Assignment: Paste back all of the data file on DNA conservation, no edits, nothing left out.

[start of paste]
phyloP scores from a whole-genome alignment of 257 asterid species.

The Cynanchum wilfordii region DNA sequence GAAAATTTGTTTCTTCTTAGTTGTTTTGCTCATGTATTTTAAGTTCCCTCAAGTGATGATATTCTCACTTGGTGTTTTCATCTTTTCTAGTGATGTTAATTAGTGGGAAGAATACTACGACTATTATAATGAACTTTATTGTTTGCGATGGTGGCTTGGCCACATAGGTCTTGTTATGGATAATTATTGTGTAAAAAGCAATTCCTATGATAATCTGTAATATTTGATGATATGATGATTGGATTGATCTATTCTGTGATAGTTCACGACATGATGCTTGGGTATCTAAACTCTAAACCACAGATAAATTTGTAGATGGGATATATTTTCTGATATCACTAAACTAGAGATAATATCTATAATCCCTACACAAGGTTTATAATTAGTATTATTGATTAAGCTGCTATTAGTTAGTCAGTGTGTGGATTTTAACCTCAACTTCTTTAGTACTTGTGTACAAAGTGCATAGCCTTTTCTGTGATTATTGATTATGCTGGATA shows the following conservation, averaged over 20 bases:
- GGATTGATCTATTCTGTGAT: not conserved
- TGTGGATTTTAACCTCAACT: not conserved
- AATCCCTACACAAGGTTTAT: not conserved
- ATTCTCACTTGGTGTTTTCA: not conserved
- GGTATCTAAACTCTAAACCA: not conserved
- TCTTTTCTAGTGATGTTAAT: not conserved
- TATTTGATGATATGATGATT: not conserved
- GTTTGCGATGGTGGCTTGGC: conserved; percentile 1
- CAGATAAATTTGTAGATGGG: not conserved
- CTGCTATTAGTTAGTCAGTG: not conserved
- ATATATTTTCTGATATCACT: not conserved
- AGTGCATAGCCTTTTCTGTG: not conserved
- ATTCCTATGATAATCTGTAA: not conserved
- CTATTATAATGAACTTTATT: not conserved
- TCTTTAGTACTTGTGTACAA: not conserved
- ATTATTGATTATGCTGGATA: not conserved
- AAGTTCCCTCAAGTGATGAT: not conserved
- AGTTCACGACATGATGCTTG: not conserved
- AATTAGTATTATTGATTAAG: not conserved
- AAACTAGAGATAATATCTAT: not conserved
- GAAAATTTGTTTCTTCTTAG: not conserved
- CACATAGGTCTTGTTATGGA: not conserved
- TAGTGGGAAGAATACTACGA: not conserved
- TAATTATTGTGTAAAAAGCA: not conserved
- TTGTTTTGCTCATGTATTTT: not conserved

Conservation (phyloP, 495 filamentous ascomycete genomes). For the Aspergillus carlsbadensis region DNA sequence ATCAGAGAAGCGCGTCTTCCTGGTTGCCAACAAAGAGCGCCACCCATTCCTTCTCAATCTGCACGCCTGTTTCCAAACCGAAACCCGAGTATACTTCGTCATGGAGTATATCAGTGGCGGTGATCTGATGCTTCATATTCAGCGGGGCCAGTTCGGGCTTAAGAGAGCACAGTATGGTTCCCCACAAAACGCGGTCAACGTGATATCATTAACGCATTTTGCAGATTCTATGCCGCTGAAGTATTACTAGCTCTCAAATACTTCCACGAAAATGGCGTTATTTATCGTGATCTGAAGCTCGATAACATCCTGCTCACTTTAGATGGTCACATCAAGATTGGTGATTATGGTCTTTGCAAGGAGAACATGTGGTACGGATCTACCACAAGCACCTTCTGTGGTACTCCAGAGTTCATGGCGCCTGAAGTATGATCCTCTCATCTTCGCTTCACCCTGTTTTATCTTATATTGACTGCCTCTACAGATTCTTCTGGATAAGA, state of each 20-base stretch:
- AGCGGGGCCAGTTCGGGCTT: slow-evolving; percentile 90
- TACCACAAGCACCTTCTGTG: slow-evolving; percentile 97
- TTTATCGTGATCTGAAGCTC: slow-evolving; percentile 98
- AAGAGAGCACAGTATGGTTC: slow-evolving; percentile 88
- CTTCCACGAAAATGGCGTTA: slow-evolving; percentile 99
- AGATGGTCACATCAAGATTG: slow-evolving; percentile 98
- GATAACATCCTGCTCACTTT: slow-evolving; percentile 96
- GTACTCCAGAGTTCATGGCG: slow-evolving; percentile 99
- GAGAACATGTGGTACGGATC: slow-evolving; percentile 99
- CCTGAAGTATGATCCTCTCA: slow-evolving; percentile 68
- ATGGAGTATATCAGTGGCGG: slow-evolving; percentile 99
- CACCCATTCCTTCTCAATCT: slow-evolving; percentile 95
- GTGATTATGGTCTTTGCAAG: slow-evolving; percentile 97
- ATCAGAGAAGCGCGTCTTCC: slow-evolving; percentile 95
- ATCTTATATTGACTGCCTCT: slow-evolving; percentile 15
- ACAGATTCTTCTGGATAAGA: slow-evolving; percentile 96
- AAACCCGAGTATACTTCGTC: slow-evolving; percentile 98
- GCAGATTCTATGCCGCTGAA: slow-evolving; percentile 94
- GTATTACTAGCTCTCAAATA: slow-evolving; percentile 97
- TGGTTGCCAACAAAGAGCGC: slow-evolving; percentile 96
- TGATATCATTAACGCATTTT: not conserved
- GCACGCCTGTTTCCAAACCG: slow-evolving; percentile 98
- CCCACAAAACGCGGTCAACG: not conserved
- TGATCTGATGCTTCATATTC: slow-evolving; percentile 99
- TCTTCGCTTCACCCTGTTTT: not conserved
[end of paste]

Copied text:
phyloP scores from a whole-genome alignment of 257 asterid species.

The Cynanchum wilfordii region DNA sequence GAAAATTTGTTTCTTCTTAGTTGTTTTGCTCATGTATTTTAAGTTCCCTCAAGTGATGATATTCTCACTTGGTGTTTTCATCTTTTCTAGTGATGTTAATTAGTGGGAAGAATACTACGACTATTATAATGAACTTTATTGTTTGCGATGGTGGCTTGGCCACATAGGTCTTGTTATGGATAATTATTGTGTAAAAAGCAATTCCTATGATAATCTGTAATATTTGATGATATGATGATTGGATTGATCTATTCTGTGATAGTTCACGACATGATGCTTGGGTATCTAAACTCTAAACCACAGATAAATTTGTAGATGGGATATATTTTCTGATATCACTAAACTAGAGATAATATCTATAATCCCTACACAAGGTTTATAATTAGTATTATTGATTAAGCTGCTATTAGTTAGTCAGTGTGTGGATTTTAACCTCAACTTCTTTAGTACTTGTGTACAAAGTGCATAGCCTTTTCTGTGATTATTGATTATGCTGGATA shows the following conservation, averaged over 20 bases:
- GGATTGATCTATTCTGTGAT: not conserved
- TGTGGATTTTAACCTCAACT: not conserved
- AATCCCTACACAAGGTTTAT: not conserved
- ATTCTCACTTGGTGTTTTCA: not conserved
- GGTATCTAAACTCTAAACCA: not conserved
- TCTTTTCTAGTGATGTTAAT: not conserved
- TATTTGATGATATGATGATT: not conserved
- GTTTGCGATGGTGGCTTGGC: conserved; percentile 1
- CAGATAAATTTGTAGATGGG: not conserved
- CTGCTATTAGTTAGTCAGTG: not conserved
- ATATATTTTCTGATATCACT: not conserved
- AGTGCATAGCCTTTTCTGTG: not conserved
- ATTCCTATGATAATCTGTAA: not conserved
- CTATTATAATGAACTTTATT: not conserved
- TCTTTAGTACTTGTGTACAA: not conserved
- ATTATTGATTATGCTGGATA: not conserved
- AAGTTCCCTCAAGTGATGAT: not conserved
- AGTTCACGACATGATGCTTG: not conserved
- AATTAGTATTATTGATTAAG: not conserved
- AAACTAGAGATAATATCTAT: not conserved
- GAAAATTTGTTTCTTCTTAG: not conserved
- CACATAGGTCTTGTTATGGA: not conserved
- TAGTGGGAAGAATACTACGA: not conserved
- TAATTATTGTGTAAAAAGCA: not conserved
- TTGTTTTGCTCATGTATTTT: not conserved

Conservation (phyloP, 495 filamentous ascomycete genomes). For the Aspergillus carlsbadensis region DNA sequence ATCAGAGAAGCGCGTCTTCCTGGTTGCCAACAAAGAGCGCCACCCATTCCTTCTCAATCTGCACGCCTGTTTCCAAACCGAAACCCGAGTATACTTCGTCATGGAGTATATCAGTGGCGGTGATCTGATGCTTCATATTCAGCGGGGCCAGTTCGGGCTTAAGAGAGCACAGTATGGTTCCCCACAAAACGCGGTCAACGTGATATCATTAACGCATTTTGCAGATTCTATGCCGCTGAAGTATTACTAGCTCTCAAATACTTCCACGAAAATGGCGTTATTTATCGTGATCTGAAGCTCGATAACATCCTGCTCACTTTAGATGGTCACATCAAGATTGGTGATTATGGTCTTTGCAAGGAGAACATGTGGTACGGATCTACCACAAGCACCTTCTGTGGTACTCCAGAGTTCATGGCGCCTGAAGTATGATCCTCTCATCTTCGCTTCACCCTGTTTTATCTTATATTGACTGCCTCTACAGATTCTTCTGGATAAGA, state of each 20-base stretch:
- AGCGGGGCCAGTTCGGGCTT: slow-evolving; percentile 90
- TACCACAAGCACCTTCTGTG: slow-evolving; percentile 97
- TTTATCGTGATCTGAAGCTC: slow-evolving; percentile 98
- AAGAGAGCACAGTATGGTTC: slow-evolving; percentile 88
- CTTCCACGAAAATGGCGTTA: slow-evolving; percentile 99
- AGATGGTCACATCAAGATTG: slow-evolving; percentile 98
- GATAACATCCTGCTCACTTT: slow-evolving; percentile 96
- GTACTCCAGAGTTCATGGCG: slow-evolving; percentile 99
- GAGAACATGTGGTACGGATC: slow-evolving; percentile 99
- CCTGAAGTATGATCCTCTCA: slow-evolving; percentile 68
- ATGGAGTATATCAGTGGCGG: slow-evolving; percentile 99
- CACCCATTCCTTCTCAATCT: slow-evolving; percentile 95
- GTGATTATGGTCTTTGCAAG: slow-evolving; percentile 97
- ATCAGAGAAGCGCGTCTTCC: slow-evolving; percentile 95
- ATCTTATATTGACTGCCTCT: slow-evolving; percentile 15
- ACAGATTCTTCTGGATAAGA: slow-evolving; percentile 96
- AAACCCGAGTATACTTCGTC: slow-evolving; percentile 98
- GCAGATTCTATGCCGCTGAA: slow-evolving; percentile 94
- GTATTACTAGCTCTCAAATA: slow-evolving; percentile 97
- TGGTTGCCAACAAAGAGCGC: slow-evolving; percentile 96
- TGATATCATTAACGCATTTT: not conserved
- GCACGCCTGTTTCCAAACCG: slow-evolving; percentile 98
- CCCACAAAACGCGGTCAACG: not conserved
- TGATCTGATGCTTCATATTC: slow-evolving; percentile 99
- TCTTCGCTTCACCCTGTTTT: not conserved